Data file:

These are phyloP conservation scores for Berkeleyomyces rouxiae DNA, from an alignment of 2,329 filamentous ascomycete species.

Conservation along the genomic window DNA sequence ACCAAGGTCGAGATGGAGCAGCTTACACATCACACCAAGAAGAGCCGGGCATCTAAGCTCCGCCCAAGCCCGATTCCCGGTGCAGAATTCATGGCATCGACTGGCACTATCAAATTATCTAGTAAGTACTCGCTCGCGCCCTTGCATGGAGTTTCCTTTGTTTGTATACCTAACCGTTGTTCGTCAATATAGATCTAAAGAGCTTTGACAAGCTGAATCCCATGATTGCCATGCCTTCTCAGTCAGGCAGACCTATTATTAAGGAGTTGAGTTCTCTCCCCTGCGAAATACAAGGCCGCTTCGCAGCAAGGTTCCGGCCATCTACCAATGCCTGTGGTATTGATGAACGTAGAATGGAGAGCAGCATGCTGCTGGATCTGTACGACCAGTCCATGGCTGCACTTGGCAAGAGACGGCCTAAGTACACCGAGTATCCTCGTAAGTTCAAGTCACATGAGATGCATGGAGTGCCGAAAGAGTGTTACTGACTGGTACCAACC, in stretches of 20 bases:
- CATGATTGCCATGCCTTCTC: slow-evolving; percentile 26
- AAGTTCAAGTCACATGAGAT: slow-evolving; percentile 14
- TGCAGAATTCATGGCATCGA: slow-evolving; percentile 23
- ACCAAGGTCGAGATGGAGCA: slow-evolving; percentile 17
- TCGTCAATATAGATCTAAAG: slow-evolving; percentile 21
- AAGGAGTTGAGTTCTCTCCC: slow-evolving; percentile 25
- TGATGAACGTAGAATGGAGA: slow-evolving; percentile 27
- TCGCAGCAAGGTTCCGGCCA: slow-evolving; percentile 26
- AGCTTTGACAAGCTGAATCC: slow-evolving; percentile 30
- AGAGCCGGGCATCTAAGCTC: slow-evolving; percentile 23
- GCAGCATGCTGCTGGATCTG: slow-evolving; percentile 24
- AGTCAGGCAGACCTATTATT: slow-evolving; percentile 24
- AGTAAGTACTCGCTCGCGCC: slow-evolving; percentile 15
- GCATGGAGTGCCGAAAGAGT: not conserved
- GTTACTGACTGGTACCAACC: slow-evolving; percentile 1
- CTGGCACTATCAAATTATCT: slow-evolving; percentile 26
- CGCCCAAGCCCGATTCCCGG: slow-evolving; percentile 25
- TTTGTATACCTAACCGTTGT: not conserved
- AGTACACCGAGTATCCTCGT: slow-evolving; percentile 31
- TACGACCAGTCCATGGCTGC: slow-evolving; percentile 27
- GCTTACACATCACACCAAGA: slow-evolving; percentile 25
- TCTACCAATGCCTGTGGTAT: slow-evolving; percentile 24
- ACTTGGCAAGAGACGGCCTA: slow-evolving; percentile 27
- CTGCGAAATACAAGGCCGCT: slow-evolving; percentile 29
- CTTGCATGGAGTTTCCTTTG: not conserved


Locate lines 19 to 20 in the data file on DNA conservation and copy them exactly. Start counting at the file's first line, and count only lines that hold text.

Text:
- CGCCCAAGCCCGATTCCCGG: slow-evolving; percentile 25
- TTTGTATACCTAACCGTTGT: not conserved